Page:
Mind-Brain Lecture: Giuseppe Longo (ENS Paris)
Host: Maximilien Chaumon
“Modelling in natural sciences: continua vs discrete or the necessity of contingency”
Turing makes an (implicit) distinction in the passage from his “imitation game” (the 1950 paper on a computer imitating a woman) and the “model” paper (his 1952 work on bio-physical morphogenesis). The model tries to spell out a “causal structure”: in the 1952 paper, the continuous mathematical dynamics of a genesis of forms as an “action/reaction/diffusion” system. An imitation only pretends to mimic, or to cheat an observer, without commitment on the causal structure of the intended phenomenon: a discrete state machine (DSM, as Turing calls his Machine in 1950) imitating a brain.
A finer comparison will be hinted by analyzing the way randomness is treated by the imitating/modeling technique. Are simulations on DSM's just imitations of phenomena? How is randomness handled?
But … what is randomness? Can a purely probabilistic modeling of randomness give sufficient tools for analyzing it? How does randomness depend on unpredictability in the theoretical frame for a model? Does it coincide with “contingency”?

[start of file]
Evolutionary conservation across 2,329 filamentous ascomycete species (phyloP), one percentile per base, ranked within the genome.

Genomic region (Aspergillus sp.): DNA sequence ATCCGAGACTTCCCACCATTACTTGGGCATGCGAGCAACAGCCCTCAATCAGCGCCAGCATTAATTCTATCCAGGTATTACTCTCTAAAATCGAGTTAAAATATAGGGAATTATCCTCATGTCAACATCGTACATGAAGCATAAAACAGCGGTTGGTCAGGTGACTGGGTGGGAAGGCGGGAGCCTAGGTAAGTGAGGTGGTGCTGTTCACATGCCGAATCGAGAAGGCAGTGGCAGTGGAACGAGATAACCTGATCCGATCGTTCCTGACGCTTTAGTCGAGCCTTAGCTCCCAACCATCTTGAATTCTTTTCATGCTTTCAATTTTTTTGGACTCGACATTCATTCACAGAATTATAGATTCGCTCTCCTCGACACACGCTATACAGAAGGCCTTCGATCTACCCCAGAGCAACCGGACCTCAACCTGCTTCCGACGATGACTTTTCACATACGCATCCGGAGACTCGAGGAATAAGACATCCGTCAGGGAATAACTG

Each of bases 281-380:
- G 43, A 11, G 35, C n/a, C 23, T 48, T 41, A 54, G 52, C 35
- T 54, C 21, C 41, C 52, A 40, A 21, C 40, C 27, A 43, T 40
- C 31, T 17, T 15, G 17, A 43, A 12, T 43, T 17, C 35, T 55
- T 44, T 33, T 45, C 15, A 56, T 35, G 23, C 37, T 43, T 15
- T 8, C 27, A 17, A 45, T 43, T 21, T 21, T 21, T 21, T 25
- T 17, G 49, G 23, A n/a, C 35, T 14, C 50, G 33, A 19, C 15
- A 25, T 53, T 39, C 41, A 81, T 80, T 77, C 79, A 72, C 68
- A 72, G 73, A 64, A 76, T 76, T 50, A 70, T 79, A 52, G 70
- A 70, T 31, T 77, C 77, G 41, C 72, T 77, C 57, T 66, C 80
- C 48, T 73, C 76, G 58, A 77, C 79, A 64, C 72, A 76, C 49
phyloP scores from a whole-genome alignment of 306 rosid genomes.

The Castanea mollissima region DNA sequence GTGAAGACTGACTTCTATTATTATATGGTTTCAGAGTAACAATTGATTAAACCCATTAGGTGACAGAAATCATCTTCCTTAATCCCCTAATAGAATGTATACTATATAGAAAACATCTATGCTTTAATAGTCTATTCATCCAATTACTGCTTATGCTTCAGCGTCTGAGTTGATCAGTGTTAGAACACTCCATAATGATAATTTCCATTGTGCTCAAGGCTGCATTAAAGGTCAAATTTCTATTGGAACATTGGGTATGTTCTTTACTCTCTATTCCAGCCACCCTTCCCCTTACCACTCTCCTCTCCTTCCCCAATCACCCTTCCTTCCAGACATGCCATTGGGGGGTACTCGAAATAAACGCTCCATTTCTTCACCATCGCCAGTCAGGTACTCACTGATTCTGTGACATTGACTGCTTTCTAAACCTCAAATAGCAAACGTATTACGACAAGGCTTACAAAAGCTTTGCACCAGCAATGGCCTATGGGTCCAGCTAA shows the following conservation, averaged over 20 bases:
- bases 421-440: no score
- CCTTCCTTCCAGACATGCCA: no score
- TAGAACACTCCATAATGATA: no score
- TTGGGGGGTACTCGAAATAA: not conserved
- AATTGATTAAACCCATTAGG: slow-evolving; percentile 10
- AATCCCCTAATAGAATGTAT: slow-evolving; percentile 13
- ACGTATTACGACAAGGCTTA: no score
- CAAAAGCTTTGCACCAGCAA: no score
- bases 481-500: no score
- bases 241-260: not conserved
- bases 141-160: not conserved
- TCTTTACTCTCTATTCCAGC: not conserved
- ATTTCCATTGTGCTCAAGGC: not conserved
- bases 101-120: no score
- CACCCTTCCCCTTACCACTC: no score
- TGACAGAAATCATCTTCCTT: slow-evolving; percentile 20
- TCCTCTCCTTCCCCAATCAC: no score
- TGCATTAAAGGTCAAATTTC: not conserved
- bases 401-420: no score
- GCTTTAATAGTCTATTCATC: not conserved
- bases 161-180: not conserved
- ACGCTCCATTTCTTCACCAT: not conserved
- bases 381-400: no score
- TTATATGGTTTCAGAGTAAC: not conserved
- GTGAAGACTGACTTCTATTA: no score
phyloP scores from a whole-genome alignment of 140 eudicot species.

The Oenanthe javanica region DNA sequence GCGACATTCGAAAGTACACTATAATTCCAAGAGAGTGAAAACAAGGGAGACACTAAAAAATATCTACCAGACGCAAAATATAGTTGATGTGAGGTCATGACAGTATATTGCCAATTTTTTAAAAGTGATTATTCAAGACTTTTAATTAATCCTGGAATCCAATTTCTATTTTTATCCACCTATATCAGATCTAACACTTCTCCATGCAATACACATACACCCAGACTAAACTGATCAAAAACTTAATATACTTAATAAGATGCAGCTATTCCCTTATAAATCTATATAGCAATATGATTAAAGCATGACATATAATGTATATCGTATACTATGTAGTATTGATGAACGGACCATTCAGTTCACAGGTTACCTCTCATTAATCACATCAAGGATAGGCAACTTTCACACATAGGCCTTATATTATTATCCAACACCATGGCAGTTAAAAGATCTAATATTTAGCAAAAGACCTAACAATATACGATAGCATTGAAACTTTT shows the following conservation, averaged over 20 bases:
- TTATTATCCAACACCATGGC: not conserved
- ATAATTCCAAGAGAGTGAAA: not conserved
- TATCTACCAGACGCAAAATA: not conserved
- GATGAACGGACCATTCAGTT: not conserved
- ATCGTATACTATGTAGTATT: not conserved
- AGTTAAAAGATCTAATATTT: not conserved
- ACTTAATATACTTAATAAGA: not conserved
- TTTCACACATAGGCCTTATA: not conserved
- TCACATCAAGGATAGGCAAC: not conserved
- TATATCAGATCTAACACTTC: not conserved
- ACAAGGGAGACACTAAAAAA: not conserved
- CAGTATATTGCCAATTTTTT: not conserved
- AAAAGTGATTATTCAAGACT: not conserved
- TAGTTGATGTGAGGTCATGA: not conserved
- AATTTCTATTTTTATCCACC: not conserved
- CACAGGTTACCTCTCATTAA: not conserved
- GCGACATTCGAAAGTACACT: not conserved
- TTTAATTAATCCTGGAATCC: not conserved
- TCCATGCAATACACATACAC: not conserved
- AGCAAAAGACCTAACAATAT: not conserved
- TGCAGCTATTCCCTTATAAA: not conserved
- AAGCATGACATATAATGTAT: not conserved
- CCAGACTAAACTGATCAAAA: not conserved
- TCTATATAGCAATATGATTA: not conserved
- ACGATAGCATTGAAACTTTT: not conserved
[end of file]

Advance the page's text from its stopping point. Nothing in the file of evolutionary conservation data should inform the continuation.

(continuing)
As J.S. Gould, the famous evolutionist, says:
“Science has dealt poorly with the concept of contingency” (S.J. Gould, Wonderful Life, 1989).
Yet, contingency is a necessary component of life dynamics.
Giuseppe Longo, http://www.di.ens.fr/users/longo
Centre Cavaillès, CIRPHLES, CNRS et Ecole Normale Supérieure, Paris
All are welcome!
F. Bailly, G. Longo, Mathematics and the Natural Sciences. The Physical Singularity of Life, Imperial College Press, London, 2011.
G. Longo, M. Montévil, Perspectives on Organisms: Biological Time, Symmetries and Singularities, Springer, 2013.
Papers downloadable from www.di.ens.fr/users/longo :
Giuseppe Longo. Critique of Computational Reason in the Natural Sciences, In "Fundamental Concepts in Computer Science" (E. Gelenbe and J.-P. Kahane, eds.), Imperial College Press, pp. 43-70, 2009.
Giuseppe Longo. Incomputability in Physics and Biology. Invited Lecture, Proceedings of Computability in Europe, Azores, Pt, June 30 - July 4, LNCS 6158, Springer, 2010.
Giuseppe Longo, Maël Montévil. Randomness Increases Order in Biological Evolution. Invited paper, conference on ''Computations, Physics and Beyond'', Auckland, New Zealand, February 21-24, 2012; LNCS volume (Dinneen et al. eds), Springer, 2012.
Marcello Buiatti, Giuseppe Longo. Randomness and Multi-level Interactions in Biology. to appear in Theory of Biosciences, vol. 132, n. 3:139-158, 2013.